COVID-19: The Death of the Handshake?

Photo by Shuai Y. Edited by Winston Yu.

The handshake has represented friendliness and has been a common greeting for years. It can be traced back to tribal times when people held up their hands to show they were not hiding weapons. Gradually this behaviour has become a habit in many cultures’ interpersonal communication routines.

But the possibility of spreading respiratory illnesses makes shaking hands “dangerous” right now.  

As the spread of COVID-19 has increased around the world, the practice of shaking hands has gradually been abandoned because the virus can be spread through physical contact. People have been told to maintain a minimal physical distance apart of two metres. And the World Health Organization is urging people to change the way they greet each other.

Here are some alternatives to the handshake:

  1. Footshake

    Photo by Shuai Y.

    This greeting first appeared in China. The pose was first known as “Wuhan shake,” after the city where the virus broke out. Now the pose has taken the world by storm. People even let the greeting take on different variations (as seen in this video by BBC).

  2. Elbow Bump

    Photo by Shuai Yuan.

    People greet each other by hitting each other’s elbows. It is also popular now. But some people also worry that the elbow is not so healthy: people often cover their mouths with their elbows when they cough or sneeze. It depends on your lifestyle. In addition, it is best to maintain a distance of two meters between people.

  3. The Thai “Wai”

    Photo by Shuai Y.

    This greeting comes from some Asian countries such as Thailand. When people meet, they can greet each other by putting their hands together and bowing slightly. This approach ensures appropriate distance between people and avoids physical contact.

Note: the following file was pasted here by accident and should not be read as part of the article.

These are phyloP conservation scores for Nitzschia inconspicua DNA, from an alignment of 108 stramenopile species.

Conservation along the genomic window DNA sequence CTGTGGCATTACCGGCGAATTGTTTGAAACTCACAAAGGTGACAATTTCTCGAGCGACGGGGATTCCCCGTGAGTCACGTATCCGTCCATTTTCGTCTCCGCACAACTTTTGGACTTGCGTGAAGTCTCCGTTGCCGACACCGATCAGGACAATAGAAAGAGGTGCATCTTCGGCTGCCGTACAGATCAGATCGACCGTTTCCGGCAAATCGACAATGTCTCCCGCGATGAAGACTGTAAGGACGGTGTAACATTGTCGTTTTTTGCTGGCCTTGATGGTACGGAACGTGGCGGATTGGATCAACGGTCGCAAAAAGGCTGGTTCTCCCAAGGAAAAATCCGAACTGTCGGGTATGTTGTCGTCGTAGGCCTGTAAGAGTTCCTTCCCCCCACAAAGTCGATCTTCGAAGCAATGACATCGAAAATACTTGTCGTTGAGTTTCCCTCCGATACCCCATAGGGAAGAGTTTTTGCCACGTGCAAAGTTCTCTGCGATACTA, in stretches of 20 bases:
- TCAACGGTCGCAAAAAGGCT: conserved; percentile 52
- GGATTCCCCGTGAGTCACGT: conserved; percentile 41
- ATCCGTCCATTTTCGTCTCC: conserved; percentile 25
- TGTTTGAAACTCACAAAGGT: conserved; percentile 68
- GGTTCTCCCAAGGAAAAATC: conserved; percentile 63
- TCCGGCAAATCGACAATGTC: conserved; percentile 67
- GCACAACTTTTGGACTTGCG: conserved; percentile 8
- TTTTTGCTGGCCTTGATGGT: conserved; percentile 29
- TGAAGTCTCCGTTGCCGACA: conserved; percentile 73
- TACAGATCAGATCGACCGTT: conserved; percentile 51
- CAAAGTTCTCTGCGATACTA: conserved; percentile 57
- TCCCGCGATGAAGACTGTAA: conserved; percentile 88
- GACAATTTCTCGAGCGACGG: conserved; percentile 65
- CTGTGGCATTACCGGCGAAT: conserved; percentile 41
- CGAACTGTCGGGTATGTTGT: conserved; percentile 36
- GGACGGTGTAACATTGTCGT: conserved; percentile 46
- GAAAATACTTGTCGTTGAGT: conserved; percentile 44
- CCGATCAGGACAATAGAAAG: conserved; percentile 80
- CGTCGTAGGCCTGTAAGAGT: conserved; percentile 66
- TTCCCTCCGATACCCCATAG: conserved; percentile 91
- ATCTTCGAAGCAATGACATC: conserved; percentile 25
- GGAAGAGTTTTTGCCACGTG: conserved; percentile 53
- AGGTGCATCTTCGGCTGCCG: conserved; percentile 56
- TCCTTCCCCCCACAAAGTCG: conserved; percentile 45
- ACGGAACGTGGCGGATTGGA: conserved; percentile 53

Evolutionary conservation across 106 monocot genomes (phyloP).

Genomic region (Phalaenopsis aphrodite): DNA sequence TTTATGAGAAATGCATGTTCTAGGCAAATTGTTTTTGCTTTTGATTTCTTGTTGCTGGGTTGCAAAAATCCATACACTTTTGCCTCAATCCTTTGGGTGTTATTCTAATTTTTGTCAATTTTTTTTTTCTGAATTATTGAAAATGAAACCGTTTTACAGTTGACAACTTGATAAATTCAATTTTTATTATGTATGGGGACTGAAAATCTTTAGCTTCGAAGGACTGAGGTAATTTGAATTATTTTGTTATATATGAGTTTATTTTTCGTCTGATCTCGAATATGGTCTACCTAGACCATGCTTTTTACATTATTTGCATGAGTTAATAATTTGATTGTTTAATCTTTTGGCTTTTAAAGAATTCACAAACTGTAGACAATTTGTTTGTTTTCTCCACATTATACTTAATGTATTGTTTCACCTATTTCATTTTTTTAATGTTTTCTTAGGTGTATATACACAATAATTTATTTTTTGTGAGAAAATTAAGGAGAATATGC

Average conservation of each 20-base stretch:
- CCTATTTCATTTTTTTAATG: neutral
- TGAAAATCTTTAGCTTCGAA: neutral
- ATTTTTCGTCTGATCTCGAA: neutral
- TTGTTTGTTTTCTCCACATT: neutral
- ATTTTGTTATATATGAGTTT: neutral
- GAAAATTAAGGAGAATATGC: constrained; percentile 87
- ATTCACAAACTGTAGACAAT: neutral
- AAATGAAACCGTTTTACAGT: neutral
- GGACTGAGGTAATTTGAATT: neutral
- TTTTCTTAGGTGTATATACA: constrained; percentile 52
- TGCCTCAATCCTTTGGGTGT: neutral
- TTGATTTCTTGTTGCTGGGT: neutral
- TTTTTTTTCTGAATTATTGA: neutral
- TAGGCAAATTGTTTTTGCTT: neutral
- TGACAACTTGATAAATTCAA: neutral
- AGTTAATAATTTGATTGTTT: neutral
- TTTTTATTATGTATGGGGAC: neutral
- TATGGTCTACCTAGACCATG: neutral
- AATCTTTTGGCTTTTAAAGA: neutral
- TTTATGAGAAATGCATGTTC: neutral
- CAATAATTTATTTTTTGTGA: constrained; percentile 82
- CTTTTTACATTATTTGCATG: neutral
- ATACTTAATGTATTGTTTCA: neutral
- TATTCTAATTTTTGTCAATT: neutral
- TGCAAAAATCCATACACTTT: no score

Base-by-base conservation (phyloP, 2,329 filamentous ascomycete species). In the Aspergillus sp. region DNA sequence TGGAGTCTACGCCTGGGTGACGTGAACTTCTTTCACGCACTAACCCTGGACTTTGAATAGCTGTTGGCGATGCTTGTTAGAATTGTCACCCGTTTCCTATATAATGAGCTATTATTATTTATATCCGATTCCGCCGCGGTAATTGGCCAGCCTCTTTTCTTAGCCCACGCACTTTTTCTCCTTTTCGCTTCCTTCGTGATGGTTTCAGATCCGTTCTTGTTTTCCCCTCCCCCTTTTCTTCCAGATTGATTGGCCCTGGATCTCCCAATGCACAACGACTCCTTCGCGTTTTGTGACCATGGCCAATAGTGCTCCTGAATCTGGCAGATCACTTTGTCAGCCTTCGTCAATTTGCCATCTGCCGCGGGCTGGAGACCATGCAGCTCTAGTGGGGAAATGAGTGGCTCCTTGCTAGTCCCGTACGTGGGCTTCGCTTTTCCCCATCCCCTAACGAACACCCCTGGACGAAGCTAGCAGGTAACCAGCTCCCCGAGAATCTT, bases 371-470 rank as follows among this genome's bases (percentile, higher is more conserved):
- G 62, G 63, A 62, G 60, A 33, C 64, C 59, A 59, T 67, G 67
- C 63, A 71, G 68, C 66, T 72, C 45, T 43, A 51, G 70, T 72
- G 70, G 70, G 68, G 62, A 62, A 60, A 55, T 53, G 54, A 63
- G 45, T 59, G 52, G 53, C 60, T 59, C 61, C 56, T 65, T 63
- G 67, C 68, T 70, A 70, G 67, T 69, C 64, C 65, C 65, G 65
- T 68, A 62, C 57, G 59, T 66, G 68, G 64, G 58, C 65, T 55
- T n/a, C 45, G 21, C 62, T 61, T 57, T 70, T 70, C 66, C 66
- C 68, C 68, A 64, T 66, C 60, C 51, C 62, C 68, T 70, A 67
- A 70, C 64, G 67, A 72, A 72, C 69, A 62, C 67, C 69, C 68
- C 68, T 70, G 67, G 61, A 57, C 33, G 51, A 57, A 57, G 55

In fact, this current state of affairs makes people wonder about whether the tradition of “handshake” will fully disappear or not. It is still unknown whether people will continue to greet each other with handshakes after this pandemic is over.

Some people have begun to think that the act of shaking hands is no longer a safe act. To this end, I interviewed a friend in China, Nana Lin, who is a freshman. She said: “Although COVID-19 has been controlled in China it does affect some behaviours in our daily life. We rarely shake hands when we meet. And hug. But I am confident that these traditional etiquettes will be restored in the future.”

Most respiratory diseases can be spread through intimate contact with limbs.  There are other forms of greetings that are being questioned, too: in France people kiss each other’s cheeks to express greetings to each other. ‎Ryan. S, an international student from France, who has lived in France for five years said, “After this, I might consider the rationality of this before kissing others.”

In this ceremonial “disaster,” Asian countries have not been affected much. In Asian cultures, most greetings do not require physical contact. But people still pay attention to the distance between them when they meet each other.

“If we no longer hug and shake hands because of COVID-19, it’s really bad,” said Sun Dian, a WCI student who is in grade 12.

Dr. Anthony Fauci, director of the National Institute of Allergy and Infectious Disease in the United States, is quoted in a recent article in Time magazine: “I don’t think we should ever shake hands ever again, to be honest with you. Not only would it be good to prevent coronavirus disease; it probably would decrease instances of influenza dramatically in this country.”

Maybe we will have some worries before making these intimate contacts in our later life, but I believe that friendly greetings in society will never disappear. The etiquette that people have formed for thousands of years will not be destroyed by a virus.